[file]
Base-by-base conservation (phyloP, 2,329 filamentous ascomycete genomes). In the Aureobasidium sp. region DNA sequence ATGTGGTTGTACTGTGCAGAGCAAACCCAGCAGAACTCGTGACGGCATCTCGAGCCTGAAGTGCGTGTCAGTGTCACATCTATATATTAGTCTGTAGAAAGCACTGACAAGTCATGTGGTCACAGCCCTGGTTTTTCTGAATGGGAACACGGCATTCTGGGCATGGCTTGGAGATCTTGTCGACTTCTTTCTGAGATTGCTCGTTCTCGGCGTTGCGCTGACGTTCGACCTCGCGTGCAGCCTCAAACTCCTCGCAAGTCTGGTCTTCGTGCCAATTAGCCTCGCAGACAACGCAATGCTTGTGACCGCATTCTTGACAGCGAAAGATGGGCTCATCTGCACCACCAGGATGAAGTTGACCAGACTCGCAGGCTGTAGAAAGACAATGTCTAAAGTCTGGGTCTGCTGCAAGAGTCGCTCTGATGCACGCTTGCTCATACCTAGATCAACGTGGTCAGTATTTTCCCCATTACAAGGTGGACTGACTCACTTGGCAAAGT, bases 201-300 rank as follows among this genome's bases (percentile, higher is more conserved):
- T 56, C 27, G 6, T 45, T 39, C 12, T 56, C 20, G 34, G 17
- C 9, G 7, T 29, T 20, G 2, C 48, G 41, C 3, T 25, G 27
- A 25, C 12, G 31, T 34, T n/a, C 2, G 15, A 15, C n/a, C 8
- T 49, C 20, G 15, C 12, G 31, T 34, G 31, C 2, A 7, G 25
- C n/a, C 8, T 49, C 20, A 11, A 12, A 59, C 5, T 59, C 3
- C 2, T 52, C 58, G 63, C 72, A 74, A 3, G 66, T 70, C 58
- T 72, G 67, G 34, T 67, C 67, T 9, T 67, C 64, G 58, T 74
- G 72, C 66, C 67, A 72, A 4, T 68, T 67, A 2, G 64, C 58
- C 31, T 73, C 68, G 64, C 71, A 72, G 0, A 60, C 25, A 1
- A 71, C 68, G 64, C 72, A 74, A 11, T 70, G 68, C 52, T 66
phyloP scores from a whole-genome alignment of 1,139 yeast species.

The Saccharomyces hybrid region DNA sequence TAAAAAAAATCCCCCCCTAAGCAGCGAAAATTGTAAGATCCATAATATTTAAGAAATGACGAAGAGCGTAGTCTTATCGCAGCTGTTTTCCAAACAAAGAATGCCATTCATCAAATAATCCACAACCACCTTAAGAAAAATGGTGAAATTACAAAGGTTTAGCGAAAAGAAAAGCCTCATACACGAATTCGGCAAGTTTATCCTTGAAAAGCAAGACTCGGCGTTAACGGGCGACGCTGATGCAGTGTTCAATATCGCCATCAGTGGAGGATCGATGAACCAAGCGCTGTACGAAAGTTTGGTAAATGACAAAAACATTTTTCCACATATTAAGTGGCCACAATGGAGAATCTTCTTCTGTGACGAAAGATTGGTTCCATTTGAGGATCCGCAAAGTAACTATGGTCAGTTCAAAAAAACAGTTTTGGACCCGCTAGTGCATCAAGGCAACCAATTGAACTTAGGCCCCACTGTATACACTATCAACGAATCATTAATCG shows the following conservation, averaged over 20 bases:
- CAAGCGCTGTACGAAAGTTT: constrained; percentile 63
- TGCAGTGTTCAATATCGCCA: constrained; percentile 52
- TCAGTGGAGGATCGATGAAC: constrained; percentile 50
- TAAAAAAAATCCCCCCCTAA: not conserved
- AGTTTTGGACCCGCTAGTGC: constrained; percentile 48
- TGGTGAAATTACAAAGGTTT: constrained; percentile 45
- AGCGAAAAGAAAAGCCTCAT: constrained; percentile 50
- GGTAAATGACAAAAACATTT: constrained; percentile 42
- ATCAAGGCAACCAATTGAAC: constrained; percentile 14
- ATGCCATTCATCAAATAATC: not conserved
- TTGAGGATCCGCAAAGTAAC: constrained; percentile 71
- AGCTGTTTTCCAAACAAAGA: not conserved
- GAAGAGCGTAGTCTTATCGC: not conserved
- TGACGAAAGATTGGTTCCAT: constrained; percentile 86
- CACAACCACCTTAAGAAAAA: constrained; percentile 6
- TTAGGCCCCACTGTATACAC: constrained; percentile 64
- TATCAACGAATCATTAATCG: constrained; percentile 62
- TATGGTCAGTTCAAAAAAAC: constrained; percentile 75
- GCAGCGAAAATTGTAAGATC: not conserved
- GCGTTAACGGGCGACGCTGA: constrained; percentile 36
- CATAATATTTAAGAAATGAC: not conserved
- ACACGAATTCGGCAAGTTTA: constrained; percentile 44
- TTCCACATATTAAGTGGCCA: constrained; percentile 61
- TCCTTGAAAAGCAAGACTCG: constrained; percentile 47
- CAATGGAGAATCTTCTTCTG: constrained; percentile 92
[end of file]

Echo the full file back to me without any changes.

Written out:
Base-by-base conservation (phyloP, 2,329 filamentous ascomycete genomes). In the Aureobasidium sp. region DNA sequence ATGTGGTTGTACTGTGCAGAGCAAACCCAGCAGAACTCGTGACGGCATCTCGAGCCTGAAGTGCGTGTCAGTGTCACATCTATATATTAGTCTGTAGAAAGCACTGACAAGTCATGTGGTCACAGCCCTGGTTTTTCTGAATGGGAACACGGCATTCTGGGCATGGCTTGGAGATCTTGTCGACTTCTTTCTGAGATTGCTCGTTCTCGGCGTTGCGCTGACGTTCGACCTCGCGTGCAGCCTCAAACTCCTCGCAAGTCTGGTCTTCGTGCCAATTAGCCTCGCAGACAACGCAATGCTTGTGACCGCATTCTTGACAGCGAAAGATGGGCTCATCTGCACCACCAGGATGAAGTTGACCAGACTCGCAGGCTGTAGAAAGACAATGTCTAAAGTCTGGGTCTGCTGCAAGAGTCGCTCTGATGCACGCTTGCTCATACCTAGATCAACGTGGTCAGTATTTTCCCCATTACAAGGTGGACTGACTCACTTGGCAAAGT, bases 201-300 rank as follows among this genome's bases (percentile, higher is more conserved):
- T 56, C 27, G 6, T 45, T 39, C 12, T 56, C 20, G 34, G 17
- C 9, G 7, T 29, T 20, G 2, C 48, G 41, C 3, T 25, G 27
- A 25, C 12, G 31, T 34, T n/a, C 2, G 15, A 15, C n/a, C 8
- T 49, C 20, G 15, C 12, G 31, T 34, G 31, C 2, A 7, G 25
- C n/a, C 8, T 49, C 20, A 11, A 12, A 59, C 5, T 59, C 3
- C 2, T 52, C 58, G 63, C 72, A 74, A 3, G 66, T 70, C 58
- T 72, G 67, G 34, T 67, C 67, T 9, T 67, C 64, G 58, T 74
- G 72, C 66, C 67, A 72, A 4, T 68, T 67, A 2, G 64, C 58
- C 31, T 73, C 68, G 64, C 71, A 72, G 0, A 60, C 25, A 1
- A 71, C 68, G 64, C 72, A 74, A 11, T 70, G 68, C 52, T 66
phyloP scores from a whole-genome alignment of 1,139 yeast species.

The Saccharomyces hybrid region DNA sequence TAAAAAAAATCCCCCCCTAAGCAGCGAAAATTGTAAGATCCATAATATTTAAGAAATGACGAAGAGCGTAGTCTTATCGCAGCTGTTTTCCAAACAAAGAATGCCATTCATCAAATAATCCACAACCACCTTAAGAAAAATGGTGAAATTACAAAGGTTTAGCGAAAAGAAAAGCCTCATACACGAATTCGGCAAGTTTATCCTTGAAAAGCAAGACTCGGCGTTAACGGGCGACGCTGATGCAGTGTTCAATATCGCCATCAGTGGAGGATCGATGAACCAAGCGCTGTACGAAAGTTTGGTAAATGACAAAAACATTTTTCCACATATTAAGTGGCCACAATGGAGAATCTTCTTCTGTGACGAAAGATTGGTTCCATTTGAGGATCCGCAAAGTAACTATGGTCAGTTCAAAAAAACAGTTTTGGACCCGCTAGTGCATCAAGGCAACCAATTGAACTTAGGCCCCACTGTATACACTATCAACGAATCATTAATCG shows the following conservation, averaged over 20 bases:
- CAAGCGCTGTACGAAAGTTT: constrained; percentile 63
- TGCAGTGTTCAATATCGCCA: constrained; percentile 52
- TCAGTGGAGGATCGATGAAC: constrained; percentile 50
- TAAAAAAAATCCCCCCCTAA: not conserved
- AGTTTTGGACCCGCTAGTGC: constrained; percentile 48
- TGGTGAAATTACAAAGGTTT: constrained; percentile 45
- AGCGAAAAGAAAAGCCTCAT: constrained; percentile 50
- GGTAAATGACAAAAACATTT: constrained; percentile 42
- ATCAAGGCAACCAATTGAAC: constrained; percentile 14
- ATGCCATTCATCAAATAATC: not conserved
- TTGAGGATCCGCAAAGTAAC: constrained; percentile 71
- AGCTGTTTTCCAAACAAAGA: not conserved
- GAAGAGCGTAGTCTTATCGC: not conserved
- TGACGAAAGATTGGTTCCAT: constrained; percentile 86
- CACAACCACCTTAAGAAAAA: constrained; percentile 6
- TTAGGCCCCACTGTATACAC: constrained; percentile 64
- TATCAACGAATCATTAATCG: constrained; percentile 62
- TATGGTCAGTTCAAAAAAAC: constrained; percentile 75
- GCAGCGAAAATTGTAAGATC: not conserved
- GCGTTAACGGGCGACGCTGA: constrained; percentile 36
- CATAATATTTAAGAAATGAC: not conserved
- ACACGAATTCGGCAAGTTTA: constrained; percentile 44
- TTCCACATATTAAGTGGCCA: constrained; percentile 61
- TCCTTGAAAAGCAAGACTCG: constrained; percentile 47
- CAATGGAGAATCTTCTTCTG: constrained; percentile 92